‘We are all spine surgeons’: investigating the mind of Aneela Darbar

AO Spine Pakistan Council member Aneela Darbar chose neurosurgery and trained in the US at a time when sending your daughters abroad alone was unheard of in her home country. She tackled taboos and glass ceilings and became the first US-trained female neurosurgeon in Pakistan. Today, she is a sought-after international speaker who has given more than 100 talks on neurosurgery and on empowering women.

Here, Darbar explains what drives her and sends a strong message to aspiring spine surgeons as well as AO Spine.

Why did you choose neurosurgery?

I was always fascinated with the brain, intrigued by how the left half of the brain controlled the right half of body, and especially how the brain and the eyes function! We see everything upside down and mirror image. From early on, these questions gravitated me towards the brain and neurosciences.

I was fortunate to do my initial medical residency training in the early 2000s in a hospital which had a superb neurosurgical training program. It helped me to clarify my vision to pursue neurosurgery. During my sixth year of training, a very dynamic spine surgeon joined our hospital. I spent an entire year doing spine surgeries with him. He helped me learn different procedures and complicated scoliosis surgeries. Although my fellowship was in brain surgical procedures, spine has always been a big part of my practice.

AO Spine is the one platform where I feel that ortho and neuro come together and strive for the best. I feel no discrimination.

How did you find AO Spine?

I got involved through the local spine chapter, Dr Amir Aziz, and the fellows. I attended an AO Spine course and really liked it. Next, they invited me to become faculty. I realized that I really enjoyed teaching and being part of AO Spine. Then the country council position for neuro was announced, and the rest is history!

The way AO Spine has designed the local chapters and given them responsibility to run courses—both local and international—with world renowned faculty is very special. The AO faculty are willing to come to low- and middle-income countries and teach. This is a commendable thing that AO Spine started.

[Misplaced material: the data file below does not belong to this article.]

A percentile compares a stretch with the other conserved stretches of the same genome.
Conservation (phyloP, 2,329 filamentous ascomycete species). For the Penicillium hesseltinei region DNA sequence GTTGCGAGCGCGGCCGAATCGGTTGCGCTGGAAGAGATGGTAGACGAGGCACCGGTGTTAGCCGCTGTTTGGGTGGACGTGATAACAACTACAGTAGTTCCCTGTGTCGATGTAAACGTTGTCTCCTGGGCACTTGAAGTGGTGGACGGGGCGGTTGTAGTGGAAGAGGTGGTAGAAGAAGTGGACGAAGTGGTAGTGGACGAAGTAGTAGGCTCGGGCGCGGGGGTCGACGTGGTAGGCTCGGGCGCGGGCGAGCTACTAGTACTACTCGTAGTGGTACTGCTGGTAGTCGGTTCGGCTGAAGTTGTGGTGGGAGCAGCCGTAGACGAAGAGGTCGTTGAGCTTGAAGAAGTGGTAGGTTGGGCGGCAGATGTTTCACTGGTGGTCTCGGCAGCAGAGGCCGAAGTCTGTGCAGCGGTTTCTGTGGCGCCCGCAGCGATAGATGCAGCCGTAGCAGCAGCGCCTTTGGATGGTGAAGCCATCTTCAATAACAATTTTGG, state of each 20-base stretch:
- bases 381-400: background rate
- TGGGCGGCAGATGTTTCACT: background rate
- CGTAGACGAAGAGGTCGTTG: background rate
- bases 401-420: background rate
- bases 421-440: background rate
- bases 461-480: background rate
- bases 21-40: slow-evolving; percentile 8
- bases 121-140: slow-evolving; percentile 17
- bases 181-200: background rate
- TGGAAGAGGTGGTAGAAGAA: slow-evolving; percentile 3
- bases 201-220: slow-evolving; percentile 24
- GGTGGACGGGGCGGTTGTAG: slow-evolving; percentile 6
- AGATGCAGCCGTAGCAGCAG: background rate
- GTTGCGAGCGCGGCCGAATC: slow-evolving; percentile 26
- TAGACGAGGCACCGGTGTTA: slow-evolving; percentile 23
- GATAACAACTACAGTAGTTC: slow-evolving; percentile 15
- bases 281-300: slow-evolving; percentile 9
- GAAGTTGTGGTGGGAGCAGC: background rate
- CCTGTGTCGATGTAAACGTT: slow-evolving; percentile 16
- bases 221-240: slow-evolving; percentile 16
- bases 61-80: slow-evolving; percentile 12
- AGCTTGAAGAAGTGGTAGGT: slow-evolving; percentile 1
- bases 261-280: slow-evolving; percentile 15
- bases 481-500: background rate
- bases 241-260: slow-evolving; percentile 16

We are role models for the next generations in what they can become.

In many parts of the world, including Pakistan, there remains a tussle about whether orthopedics or neurosurgery should do the spine surgery. I just think the best people should do it. AO Spine is the one platform where I feel that ortho and neuro come together and strive for the best. I feel no discrimination between ortho and neuro in AO Spine—we are all spine surgeons. That is what attracts me to AO Spine.

How would you like to see your role in AO Spine develop in the future?

You know what I really want? I feel the lack of women in the AO Spine upper executive ranks. AO Spine should promote women orthopedic surgeons and neurosurgeons also in the executive and bring us forward. We are role models for the next generations in what they can become. I was trained in America and live in Pakistan, I did my fellowship in Australia, I worked in Oxford, I've seen a lot of the world, and everywhere I felt the glass ceiling. No matter how hard we try, we are not yet in the critical numbers and we cannot break this glass ceiling on our own.

But we can if men are with us. That is one big project I would say AO Spine must take on: Bring women orthopedic and neurosurgeons into leadership positions, so that more women want to become surgeons.

Is there a personal achievement you would like to share?

One spinal cord tumor case has really stuck in my mind. This young girl in her early 20's was harboring a large tumor in her cervical spine. By the time she came to my clinic, she was in a bad shape, not able to walk, one hand useless, and drooling because she couldn't swallow. The tumor almost reached her brain stem area.

Her parents came to me as a last resort. I said to them, "Look, the tumor is so large and has reached critical areas. I'm afraid she may not be able to support her respiration during the operation. She may not make it. And if she does, she may need ventilatory support for the rest of her life." But they felt there was no other choice.

The operation was long, and a lot precision and monitoring were needed. She stayed on the ventilator in the intensive care unit for a week and went home with a tracheostomy. She was unable to walk or move her arms when she came for the stitch removal.

Three months later, I saw a girl walking towards my clinic door. I didn't recognize her, because in my mind she did not walk. Only when I saw her parents did I realize it was Sadaf. Her walk was not 100 percent, but she walked without assistance which was the big deal. She could speak, she could swallow.

I gave her some quality of life that she did not have.

I remember how shocked and surprised I was—I had not expected this at all! She is still doing well. I think I gave her some quality of life that she did not have.